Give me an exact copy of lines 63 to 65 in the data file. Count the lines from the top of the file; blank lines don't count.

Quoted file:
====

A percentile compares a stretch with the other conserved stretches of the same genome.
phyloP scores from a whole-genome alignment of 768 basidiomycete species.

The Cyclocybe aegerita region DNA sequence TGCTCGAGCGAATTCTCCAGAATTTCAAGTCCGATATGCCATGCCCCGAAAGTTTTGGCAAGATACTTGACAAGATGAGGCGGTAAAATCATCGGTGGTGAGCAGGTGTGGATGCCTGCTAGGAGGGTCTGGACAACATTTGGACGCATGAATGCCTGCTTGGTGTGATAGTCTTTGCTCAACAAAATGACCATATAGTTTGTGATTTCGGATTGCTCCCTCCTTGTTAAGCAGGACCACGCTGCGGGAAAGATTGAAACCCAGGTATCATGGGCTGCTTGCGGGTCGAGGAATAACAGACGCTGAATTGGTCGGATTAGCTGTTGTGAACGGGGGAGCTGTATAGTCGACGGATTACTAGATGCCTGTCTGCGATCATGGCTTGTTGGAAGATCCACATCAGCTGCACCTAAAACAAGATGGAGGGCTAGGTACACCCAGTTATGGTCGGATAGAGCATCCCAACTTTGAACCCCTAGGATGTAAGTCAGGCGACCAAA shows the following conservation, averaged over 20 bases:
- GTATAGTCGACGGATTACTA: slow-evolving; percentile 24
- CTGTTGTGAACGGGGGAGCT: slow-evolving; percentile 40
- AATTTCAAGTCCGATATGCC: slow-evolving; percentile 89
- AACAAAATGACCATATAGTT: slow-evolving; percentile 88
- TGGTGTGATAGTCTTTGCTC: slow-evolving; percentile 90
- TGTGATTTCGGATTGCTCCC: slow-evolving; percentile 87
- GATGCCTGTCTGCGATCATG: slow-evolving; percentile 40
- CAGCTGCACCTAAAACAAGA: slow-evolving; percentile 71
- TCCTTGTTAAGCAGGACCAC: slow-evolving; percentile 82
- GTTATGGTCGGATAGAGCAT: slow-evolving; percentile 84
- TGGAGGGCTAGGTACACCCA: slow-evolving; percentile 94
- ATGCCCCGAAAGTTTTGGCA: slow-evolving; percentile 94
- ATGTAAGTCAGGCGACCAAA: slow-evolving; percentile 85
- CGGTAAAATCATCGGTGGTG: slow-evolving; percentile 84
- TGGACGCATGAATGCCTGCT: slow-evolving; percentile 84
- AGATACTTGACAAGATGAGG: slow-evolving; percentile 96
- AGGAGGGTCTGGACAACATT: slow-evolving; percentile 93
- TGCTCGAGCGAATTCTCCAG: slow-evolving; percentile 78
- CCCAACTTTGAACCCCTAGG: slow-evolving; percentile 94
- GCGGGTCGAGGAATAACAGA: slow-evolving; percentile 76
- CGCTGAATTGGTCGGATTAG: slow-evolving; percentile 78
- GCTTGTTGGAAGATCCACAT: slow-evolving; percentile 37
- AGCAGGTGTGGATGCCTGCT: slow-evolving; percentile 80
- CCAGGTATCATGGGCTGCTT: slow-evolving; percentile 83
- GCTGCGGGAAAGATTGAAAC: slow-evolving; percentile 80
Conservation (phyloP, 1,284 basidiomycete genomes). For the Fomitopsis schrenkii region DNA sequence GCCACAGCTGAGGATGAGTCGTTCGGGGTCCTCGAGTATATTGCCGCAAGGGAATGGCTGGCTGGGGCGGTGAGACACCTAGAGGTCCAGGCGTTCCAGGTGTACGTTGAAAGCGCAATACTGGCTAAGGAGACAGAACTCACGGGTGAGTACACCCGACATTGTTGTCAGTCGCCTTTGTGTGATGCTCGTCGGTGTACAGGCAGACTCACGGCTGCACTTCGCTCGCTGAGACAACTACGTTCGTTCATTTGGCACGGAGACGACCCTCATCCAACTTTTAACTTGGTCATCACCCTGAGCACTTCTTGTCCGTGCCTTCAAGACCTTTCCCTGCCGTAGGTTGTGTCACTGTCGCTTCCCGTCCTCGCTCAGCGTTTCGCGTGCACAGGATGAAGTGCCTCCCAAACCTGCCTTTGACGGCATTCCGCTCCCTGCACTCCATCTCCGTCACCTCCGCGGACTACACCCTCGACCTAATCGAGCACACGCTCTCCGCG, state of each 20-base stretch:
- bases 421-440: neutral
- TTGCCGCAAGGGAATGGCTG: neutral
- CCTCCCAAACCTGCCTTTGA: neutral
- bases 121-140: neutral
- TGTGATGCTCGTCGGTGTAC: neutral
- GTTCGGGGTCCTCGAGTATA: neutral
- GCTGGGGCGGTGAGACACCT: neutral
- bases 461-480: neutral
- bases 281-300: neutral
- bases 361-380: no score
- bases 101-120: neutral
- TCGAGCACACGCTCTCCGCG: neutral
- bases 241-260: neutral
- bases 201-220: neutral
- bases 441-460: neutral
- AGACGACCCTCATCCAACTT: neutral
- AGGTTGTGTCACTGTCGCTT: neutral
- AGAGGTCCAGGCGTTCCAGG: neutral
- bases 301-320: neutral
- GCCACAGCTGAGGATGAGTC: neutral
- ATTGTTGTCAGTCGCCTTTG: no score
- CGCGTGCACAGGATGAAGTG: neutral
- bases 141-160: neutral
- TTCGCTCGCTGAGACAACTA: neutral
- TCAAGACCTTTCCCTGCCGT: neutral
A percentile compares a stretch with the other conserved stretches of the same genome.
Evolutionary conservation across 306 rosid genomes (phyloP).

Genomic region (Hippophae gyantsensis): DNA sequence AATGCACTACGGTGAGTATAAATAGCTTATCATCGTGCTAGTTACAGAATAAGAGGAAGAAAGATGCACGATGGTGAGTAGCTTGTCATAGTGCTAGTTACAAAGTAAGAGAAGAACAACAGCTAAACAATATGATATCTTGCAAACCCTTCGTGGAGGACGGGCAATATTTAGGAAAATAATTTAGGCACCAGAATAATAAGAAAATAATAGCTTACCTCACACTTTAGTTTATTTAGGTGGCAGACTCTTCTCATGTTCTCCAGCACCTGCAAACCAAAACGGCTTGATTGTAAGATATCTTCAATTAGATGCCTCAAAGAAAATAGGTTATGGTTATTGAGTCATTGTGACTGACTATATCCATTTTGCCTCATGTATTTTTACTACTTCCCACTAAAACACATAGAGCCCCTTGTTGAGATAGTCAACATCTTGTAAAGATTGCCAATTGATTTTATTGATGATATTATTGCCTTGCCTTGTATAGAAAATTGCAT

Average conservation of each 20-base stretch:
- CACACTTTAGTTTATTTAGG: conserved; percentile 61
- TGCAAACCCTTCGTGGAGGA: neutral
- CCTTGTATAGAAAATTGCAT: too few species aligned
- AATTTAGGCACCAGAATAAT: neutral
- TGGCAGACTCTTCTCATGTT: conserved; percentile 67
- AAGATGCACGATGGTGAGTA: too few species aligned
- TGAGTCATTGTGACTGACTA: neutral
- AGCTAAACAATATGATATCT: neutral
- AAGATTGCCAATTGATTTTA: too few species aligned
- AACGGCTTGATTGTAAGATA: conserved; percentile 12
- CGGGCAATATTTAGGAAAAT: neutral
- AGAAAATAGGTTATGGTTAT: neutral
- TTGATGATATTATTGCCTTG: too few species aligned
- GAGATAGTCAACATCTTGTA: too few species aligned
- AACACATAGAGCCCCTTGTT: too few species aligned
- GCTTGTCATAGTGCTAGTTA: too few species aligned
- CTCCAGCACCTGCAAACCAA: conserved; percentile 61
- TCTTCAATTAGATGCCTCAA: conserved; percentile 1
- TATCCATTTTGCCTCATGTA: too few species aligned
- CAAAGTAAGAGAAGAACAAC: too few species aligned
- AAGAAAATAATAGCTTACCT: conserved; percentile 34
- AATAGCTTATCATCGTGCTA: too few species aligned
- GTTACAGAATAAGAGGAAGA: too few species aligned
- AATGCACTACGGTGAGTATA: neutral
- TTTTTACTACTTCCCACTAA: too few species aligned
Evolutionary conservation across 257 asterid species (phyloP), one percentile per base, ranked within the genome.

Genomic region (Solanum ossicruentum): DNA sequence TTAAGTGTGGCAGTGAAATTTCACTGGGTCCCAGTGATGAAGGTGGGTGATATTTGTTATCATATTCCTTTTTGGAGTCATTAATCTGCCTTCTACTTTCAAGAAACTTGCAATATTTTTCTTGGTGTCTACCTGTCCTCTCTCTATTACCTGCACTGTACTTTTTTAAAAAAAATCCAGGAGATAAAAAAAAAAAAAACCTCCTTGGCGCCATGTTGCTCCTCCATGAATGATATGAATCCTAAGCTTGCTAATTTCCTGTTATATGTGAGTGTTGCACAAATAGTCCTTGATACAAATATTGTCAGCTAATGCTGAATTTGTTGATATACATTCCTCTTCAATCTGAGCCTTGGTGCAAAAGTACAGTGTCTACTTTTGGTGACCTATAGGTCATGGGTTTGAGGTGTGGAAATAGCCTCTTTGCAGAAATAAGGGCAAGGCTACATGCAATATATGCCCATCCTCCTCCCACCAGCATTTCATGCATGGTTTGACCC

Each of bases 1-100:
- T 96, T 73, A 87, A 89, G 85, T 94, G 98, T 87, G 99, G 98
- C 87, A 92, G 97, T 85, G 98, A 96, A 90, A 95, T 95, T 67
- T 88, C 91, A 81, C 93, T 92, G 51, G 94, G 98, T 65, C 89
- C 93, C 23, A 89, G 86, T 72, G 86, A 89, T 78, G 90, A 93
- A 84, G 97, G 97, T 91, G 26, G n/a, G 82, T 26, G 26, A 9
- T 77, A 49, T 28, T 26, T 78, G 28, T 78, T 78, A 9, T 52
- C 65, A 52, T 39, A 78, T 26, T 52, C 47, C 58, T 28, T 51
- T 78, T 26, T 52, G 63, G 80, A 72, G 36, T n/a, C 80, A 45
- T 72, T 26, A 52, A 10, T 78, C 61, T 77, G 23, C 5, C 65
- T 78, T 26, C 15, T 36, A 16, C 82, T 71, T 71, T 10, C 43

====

- TGGCAGACTCTTCTCATGTT: conserved; percentile 67
- AAGATGCACGATGGTGAGTA: too few species aligned
- TGAGTCATTGTGACTGACTA: neutral